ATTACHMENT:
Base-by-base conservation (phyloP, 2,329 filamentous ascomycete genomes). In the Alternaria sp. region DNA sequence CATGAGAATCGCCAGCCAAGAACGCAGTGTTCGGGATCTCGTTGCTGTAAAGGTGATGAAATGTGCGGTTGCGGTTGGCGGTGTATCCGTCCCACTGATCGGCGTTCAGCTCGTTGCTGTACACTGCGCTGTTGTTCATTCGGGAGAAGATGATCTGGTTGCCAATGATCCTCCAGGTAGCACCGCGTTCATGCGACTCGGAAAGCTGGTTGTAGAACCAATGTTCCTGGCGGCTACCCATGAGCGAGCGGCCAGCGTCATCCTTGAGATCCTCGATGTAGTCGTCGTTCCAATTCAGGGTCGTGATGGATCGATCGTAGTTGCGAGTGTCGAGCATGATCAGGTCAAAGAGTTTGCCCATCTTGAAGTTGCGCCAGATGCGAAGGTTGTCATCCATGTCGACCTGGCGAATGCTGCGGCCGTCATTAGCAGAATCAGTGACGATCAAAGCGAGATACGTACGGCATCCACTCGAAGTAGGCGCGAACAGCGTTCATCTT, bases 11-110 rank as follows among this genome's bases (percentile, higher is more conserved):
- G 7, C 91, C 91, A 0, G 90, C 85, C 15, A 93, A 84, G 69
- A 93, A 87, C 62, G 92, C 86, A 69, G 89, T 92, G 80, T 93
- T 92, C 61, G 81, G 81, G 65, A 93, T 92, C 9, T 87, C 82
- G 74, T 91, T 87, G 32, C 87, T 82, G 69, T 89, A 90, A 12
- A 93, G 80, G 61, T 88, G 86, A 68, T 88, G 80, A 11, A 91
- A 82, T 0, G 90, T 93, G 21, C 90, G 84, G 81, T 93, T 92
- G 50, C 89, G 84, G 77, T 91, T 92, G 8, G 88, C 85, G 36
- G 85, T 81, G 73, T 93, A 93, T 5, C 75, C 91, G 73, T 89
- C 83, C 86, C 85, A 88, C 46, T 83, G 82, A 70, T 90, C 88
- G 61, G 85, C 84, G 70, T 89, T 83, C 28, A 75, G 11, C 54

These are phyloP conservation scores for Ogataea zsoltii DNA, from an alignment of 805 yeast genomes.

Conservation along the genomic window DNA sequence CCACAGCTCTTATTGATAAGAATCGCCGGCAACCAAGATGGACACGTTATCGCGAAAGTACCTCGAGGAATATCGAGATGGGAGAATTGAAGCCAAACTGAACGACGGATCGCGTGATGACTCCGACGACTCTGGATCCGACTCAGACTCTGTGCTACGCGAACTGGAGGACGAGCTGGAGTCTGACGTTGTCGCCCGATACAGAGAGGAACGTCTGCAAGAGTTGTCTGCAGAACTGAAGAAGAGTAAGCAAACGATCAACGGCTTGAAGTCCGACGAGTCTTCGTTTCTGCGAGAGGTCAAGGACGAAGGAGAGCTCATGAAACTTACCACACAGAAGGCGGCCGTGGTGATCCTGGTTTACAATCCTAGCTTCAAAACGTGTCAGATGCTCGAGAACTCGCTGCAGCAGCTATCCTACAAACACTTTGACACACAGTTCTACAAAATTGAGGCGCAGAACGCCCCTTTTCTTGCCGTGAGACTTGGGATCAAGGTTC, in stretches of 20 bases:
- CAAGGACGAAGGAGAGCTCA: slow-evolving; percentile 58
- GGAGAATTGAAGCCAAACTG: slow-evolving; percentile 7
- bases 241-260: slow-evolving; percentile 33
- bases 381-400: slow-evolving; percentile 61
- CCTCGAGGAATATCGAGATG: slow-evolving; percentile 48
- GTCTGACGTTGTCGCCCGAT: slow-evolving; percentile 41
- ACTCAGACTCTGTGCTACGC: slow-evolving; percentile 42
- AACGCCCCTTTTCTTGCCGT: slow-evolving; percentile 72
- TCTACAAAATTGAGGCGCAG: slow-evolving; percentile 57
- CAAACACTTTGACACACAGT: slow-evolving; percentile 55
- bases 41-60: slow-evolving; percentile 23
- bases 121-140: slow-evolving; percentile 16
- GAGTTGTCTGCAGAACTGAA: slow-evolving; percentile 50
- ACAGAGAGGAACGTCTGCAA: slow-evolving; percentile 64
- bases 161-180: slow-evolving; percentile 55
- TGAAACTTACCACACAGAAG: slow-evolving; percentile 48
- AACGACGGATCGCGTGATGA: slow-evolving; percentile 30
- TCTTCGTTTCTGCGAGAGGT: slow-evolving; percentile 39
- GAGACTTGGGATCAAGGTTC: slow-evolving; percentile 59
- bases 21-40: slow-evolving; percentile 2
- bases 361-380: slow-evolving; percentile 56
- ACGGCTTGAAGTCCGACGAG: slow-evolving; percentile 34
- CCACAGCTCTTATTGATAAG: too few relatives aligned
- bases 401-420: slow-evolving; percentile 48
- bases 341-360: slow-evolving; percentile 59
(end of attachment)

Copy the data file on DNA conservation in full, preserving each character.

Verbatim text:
Base-by-base conservation (phyloP, 2,329 filamentous ascomycete genomes). In the Alternaria sp. region DNA sequence CATGAGAATCGCCAGCCAAGAACGCAGTGTTCGGGATCTCGTTGCTGTAAAGGTGATGAAATGTGCGGTTGCGGTTGGCGGTGTATCCGTCCCACTGATCGGCGTTCAGCTCGTTGCTGTACACTGCGCTGTTGTTCATTCGGGAGAAGATGATCTGGTTGCCAATGATCCTCCAGGTAGCACCGCGTTCATGCGACTCGGAAAGCTGGTTGTAGAACCAATGTTCCTGGCGGCTACCCATGAGCGAGCGGCCAGCGTCATCCTTGAGATCCTCGATGTAGTCGTCGTTCCAATTCAGGGTCGTGATGGATCGATCGTAGTTGCGAGTGTCGAGCATGATCAGGTCAAAGAGTTTGCCCATCTTGAAGTTGCGCCAGATGCGAAGGTTGTCATCCATGTCGACCTGGCGAATGCTGCGGCCGTCATTAGCAGAATCAGTGACGATCAAAGCGAGATACGTACGGCATCCACTCGAAGTAGGCGCGAACAGCGTTCATCTT, bases 11-110 rank as follows among this genome's bases (percentile, higher is more conserved):
- G 7, C 91, C 91, A 0, G 90, C 85, C 15, A 93, A 84, G 69
- A 93, A 87, C 62, G 92, C 86, A 69, G 89, T 92, G 80, T 93
- T 92, C 61, G 81, G 81, G 65, A 93, T 92, C 9, T 87, C 82
- G 74, T 91, T 87, G 32, C 87, T 82, G 69, T 89, A 90, A 12
- A 93, G 80, G 61, T 88, G 86, A 68, T 88, G 80, A 11, A 91
- A 82, T 0, G 90, T 93, G 21, C 90, G 84, G 81, T 93, T 92
- G 50, C 89, G 84, G 77, T 91, T 92, G 8, G 88, C 85, G 36
- G 85, T 81, G 73, T 93, A 93, T 5, C 75, C 91, G 73, T 89
- C 83, C 86, C 85, A 88, C 46, T 83, G 82, A 70, T 90, C 88
- G 61, G 85, C 84, G 70, T 89, T 83, C 28, A 75, G 11, C 54

These are phyloP conservation scores for Ogataea zsoltii DNA, from an alignment of 805 yeast genomes.

Conservation along the genomic window DNA sequence CCACAGCTCTTATTGATAAGAATCGCCGGCAACCAAGATGGACACGTTATCGCGAAAGTACCTCGAGGAATATCGAGATGGGAGAATTGAAGCCAAACTGAACGACGGATCGCGTGATGACTCCGACGACTCTGGATCCGACTCAGACTCTGTGCTACGCGAACTGGAGGACGAGCTGGAGTCTGACGTTGTCGCCCGATACAGAGAGGAACGTCTGCAAGAGTTGTCTGCAGAACTGAAGAAGAGTAAGCAAACGATCAACGGCTTGAAGTCCGACGAGTCTTCGTTTCTGCGAGAGGTCAAGGACGAAGGAGAGCTCATGAAACTTACCACACAGAAGGCGGCCGTGGTGATCCTGGTTTACAATCCTAGCTTCAAAACGTGTCAGATGCTCGAGAACTCGCTGCAGCAGCTATCCTACAAACACTTTGACACACAGTTCTACAAAATTGAGGCGCAGAACGCCCCTTTTCTTGCCGTGAGACTTGGGATCAAGGTTC, in stretches of 20 bases:
- CAAGGACGAAGGAGAGCTCA: slow-evolving; percentile 58
- GGAGAATTGAAGCCAAACTG: slow-evolving; percentile 7
- bases 241-260: slow-evolving; percentile 33
- bases 381-400: slow-evolving; percentile 61
- CCTCGAGGAATATCGAGATG: slow-evolving; percentile 48
- GTCTGACGTTGTCGCCCGAT: slow-evolving; percentile 41
- ACTCAGACTCTGTGCTACGC: slow-evolving; percentile 42
- AACGCCCCTTTTCTTGCCGT: slow-evolving; percentile 72
- TCTACAAAATTGAGGCGCAG: slow-evolving; percentile 57
- CAAACACTTTGACACACAGT: slow-evolving; percentile 55
- bases 41-60: slow-evolving; percentile 23
- bases 121-140: slow-evolving; percentile 16
- GAGTTGTCTGCAGAACTGAA: slow-evolving; percentile 50
- ACAGAGAGGAACGTCTGCAA: slow-evolving; percentile 64
- bases 161-180: slow-evolving; percentile 55
- TGAAACTTACCACACAGAAG: slow-evolving; percentile 48
- AACGACGGATCGCGTGATGA: slow-evolving; percentile 30
- TCTTCGTTTCTGCGAGAGGT: slow-evolving; percentile 39
- GAGACTTGGGATCAAGGTTC: slow-evolving; percentile 59
- bases 21-40: slow-evolving; percentile 2
- bases 361-380: slow-evolving; percentile 56
- ACGGCTTGAAGTCCGACGAG: slow-evolving; percentile 34
- CCACAGCTCTTATTGATAAG: too few relatives aligned
- bases 401-420: slow-evolving; percentile 48
- bases 341-360: slow-evolving; percentile 59